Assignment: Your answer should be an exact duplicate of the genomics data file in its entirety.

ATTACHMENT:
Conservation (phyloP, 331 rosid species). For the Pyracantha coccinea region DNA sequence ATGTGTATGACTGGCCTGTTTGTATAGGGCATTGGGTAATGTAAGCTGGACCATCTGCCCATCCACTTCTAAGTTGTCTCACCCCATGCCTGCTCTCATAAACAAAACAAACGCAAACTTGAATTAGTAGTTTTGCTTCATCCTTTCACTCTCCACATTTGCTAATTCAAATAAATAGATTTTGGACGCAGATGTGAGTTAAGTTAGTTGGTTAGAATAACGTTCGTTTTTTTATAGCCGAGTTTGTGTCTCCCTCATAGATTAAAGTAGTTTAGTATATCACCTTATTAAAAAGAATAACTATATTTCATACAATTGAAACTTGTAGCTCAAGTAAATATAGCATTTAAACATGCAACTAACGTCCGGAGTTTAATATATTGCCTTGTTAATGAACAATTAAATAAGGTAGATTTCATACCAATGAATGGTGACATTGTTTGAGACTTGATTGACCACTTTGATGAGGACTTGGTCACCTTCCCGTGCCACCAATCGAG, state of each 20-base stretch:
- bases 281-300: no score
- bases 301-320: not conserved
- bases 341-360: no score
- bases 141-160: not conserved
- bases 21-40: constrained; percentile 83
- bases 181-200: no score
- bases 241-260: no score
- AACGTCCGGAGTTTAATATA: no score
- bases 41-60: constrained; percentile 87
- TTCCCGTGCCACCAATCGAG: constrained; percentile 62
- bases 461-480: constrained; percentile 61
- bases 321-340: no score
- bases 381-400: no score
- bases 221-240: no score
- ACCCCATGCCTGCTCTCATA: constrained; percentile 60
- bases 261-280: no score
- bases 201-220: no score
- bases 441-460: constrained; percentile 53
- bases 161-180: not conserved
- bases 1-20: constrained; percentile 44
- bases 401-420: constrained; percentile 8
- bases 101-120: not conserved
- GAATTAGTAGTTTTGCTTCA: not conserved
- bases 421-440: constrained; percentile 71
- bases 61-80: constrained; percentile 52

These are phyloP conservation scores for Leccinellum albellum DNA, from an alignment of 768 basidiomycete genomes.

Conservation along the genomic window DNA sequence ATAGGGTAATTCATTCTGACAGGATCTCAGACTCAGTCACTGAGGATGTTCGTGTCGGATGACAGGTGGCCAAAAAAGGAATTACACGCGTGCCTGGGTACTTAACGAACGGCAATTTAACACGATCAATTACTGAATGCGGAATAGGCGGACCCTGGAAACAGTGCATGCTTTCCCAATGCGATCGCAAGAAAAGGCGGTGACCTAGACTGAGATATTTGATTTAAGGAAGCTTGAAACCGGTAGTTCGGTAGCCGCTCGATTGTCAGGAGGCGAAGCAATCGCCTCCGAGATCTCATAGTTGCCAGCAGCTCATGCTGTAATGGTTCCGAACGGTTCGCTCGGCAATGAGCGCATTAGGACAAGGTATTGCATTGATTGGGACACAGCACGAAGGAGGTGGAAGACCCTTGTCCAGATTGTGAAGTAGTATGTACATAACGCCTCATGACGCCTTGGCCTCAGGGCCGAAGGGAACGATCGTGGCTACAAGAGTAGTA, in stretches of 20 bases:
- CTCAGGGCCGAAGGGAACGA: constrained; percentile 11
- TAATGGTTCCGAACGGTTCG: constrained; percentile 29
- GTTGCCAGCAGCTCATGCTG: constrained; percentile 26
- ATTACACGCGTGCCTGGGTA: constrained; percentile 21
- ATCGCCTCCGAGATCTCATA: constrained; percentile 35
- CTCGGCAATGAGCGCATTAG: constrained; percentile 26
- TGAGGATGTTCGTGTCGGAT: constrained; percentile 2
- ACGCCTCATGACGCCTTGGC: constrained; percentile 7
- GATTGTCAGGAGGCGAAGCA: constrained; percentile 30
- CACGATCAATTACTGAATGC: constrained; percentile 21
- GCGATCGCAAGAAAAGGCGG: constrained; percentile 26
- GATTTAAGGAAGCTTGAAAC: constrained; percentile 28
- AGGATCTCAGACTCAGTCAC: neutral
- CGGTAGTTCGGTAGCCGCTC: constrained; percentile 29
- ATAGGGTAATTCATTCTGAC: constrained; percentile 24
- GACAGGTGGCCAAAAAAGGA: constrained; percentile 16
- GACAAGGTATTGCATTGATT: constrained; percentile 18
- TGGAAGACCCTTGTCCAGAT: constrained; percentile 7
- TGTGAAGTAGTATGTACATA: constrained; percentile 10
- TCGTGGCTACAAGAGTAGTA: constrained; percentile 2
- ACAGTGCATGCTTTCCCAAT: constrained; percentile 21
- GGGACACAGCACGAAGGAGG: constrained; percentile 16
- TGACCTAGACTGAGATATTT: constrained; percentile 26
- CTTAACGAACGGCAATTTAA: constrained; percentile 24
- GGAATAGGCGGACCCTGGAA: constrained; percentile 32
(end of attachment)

Conservation (phyloP, 331 rosid species). For the Pyracantha coccinea region DNA sequence ATGTGTATGACTGGCCTGTTTGTATAGGGCATTGGGTAATGTAAGCTGGACCATCTGCCCATCCACTTCTAAGTTGTCTCACCCCATGCCTGCTCTCATAAACAAAACAAACGCAAACTTGAATTAGTAGTTTTGCTTCATCCTTTCACTCTCCACATTTGCTAATTCAAATAAATAGATTTTGGACGCAGATGTGAGTTAAGTTAGTTGGTTAGAATAACGTTCGTTTTTTTATAGCCGAGTTTGTGTCTCCCTCATAGATTAAAGTAGTTTAGTATATCACCTTATTAAAAAGAATAACTATATTTCATACAATTGAAACTTGTAGCTCAAGTAAATATAGCATTTAAACATGCAACTAACGTCCGGAGTTTAATATATTGCCTTGTTAATGAACAATTAAATAAGGTAGATTTCATACCAATGAATGGTGACATTGTTTGAGACTTGATTGACCACTTTGATGAGGACTTGGTCACCTTCCCGTGCCACCAATCGAG, state of each 20-base stretch:
- bases 281-300: no score
- bases 301-320: not conserved
- bases 341-360: no score
- bases 141-160: not conserved
- bases 21-40: constrained; percentile 83
- bases 181-200: no score
- bases 241-260: no score
- AACGTCCGGAGTTTAATATA: no score
- bases 41-60: constrained; percentile 87
- TTCCCGTGCCACCAATCGAG: constrained; percentile 62
- bases 461-480: constrained; percentile 61
- bases 321-340: no score
- bases 381-400: no score
- bases 221-240: no score
- ACCCCATGCCTGCTCTCATA: constrained; percentile 60
- bases 261-280: no score
- bases 201-220: no score
- bases 441-460: constrained; percentile 53
- bases 161-180: not conserved
- bases 1-20: constrained; percentile 44
- bases 401-420: constrained; percentile 8
- bases 101-120: not conserved
- GAATTAGTAGTTTTGCTTCA: not conserved
- bases 421-440: constrained; percentile 71
- bases 61-80: constrained; percentile 52

These are phyloP conservation scores for Leccinellum albellum DNA, from an alignment of 768 basidiomycete genomes.

Conservation along the genomic window DNA sequence ATAGGGTAATTCATTCTGACAGGATCTCAGACTCAGTCACTGAGGATGTTCGTGTCGGATGACAGGTGGCCAAAAAAGGAATTACACGCGTGCCTGGGTACTTAACGAACGGCAATTTAACACGATCAATTACTGAATGCGGAATAGGCGGACCCTGGAAACAGTGCATGCTTTCCCAATGCGATCGCAAGAAAAGGCGGTGACCTAGACTGAGATATTTGATTTAAGGAAGCTTGAAACCGGTAGTTCGGTAGCCGCTCGATTGTCAGGAGGCGAAGCAATCGCCTCCGAGATCTCATAGTTGCCAGCAGCTCATGCTGTAATGGTTCCGAACGGTTCGCTCGGCAATGAGCGCATTAGGACAAGGTATTGCATTGATTGGGACACAGCACGAAGGAGGTGGAAGACCCTTGTCCAGATTGTGAAGTAGTATGTACATAACGCCTCATGACGCCTTGGCCTCAGGGCCGAAGGGAACGATCGTGGCTACAAGAGTAGTA, in stretches of 20 bases:
- CTCAGGGCCGAAGGGAACGA: constrained; percentile 11
- TAATGGTTCCGAACGGTTCG: constrained; percentile 29
- GTTGCCAGCAGCTCATGCTG: constrained; percentile 26
- ATTACACGCGTGCCTGGGTA: constrained; percentile 21
- ATCGCCTCCGAGATCTCATA: constrained; percentile 35
- CTCGGCAATGAGCGCATTAG: constrained; percentile 26
- TGAGGATGTTCGTGTCGGAT: constrained; percentile 2
- ACGCCTCATGACGCCTTGGC: constrained; percentile 7
- GATTGTCAGGAGGCGAAGCA: constrained; percentile 30
- CACGATCAATTACTGAATGC: constrained; percentile 21
- GCGATCGCAAGAAAAGGCGG: constrained; percentile 26
- GATTTAAGGAAGCTTGAAAC: constrained; percentile 28
- AGGATCTCAGACTCAGTCAC: neutral
- CGGTAGTTCGGTAGCCGCTC: constrained; percentile 29
- ATAGGGTAATTCATTCTGAC: constrained; percentile 24
- GACAGGTGGCCAAAAAAGGA: constrained; percentile 16
- GACAAGGTATTGCATTGATT: constrained; percentile 18
- TGGAAGACCCTTGTCCAGAT: constrained; percentile 7
- TGTGAAGTAGTATGTACATA: constrained; percentile 10
- TCGTGGCTACAAGAGTAGTA: constrained; percentile 2
- ACAGTGCATGCTTTCCCAAT: constrained; percentile 21
- GGGACACAGCACGAAGGAGG: constrained; percentile 16
- TGACCTAGACTGAGATATTT: constrained; percentile 26
- CTTAACGAACGGCAATTTAA: constrained; percentile 24
- GGAATAGGCGGACCCTGGAA: constrained; percentile 32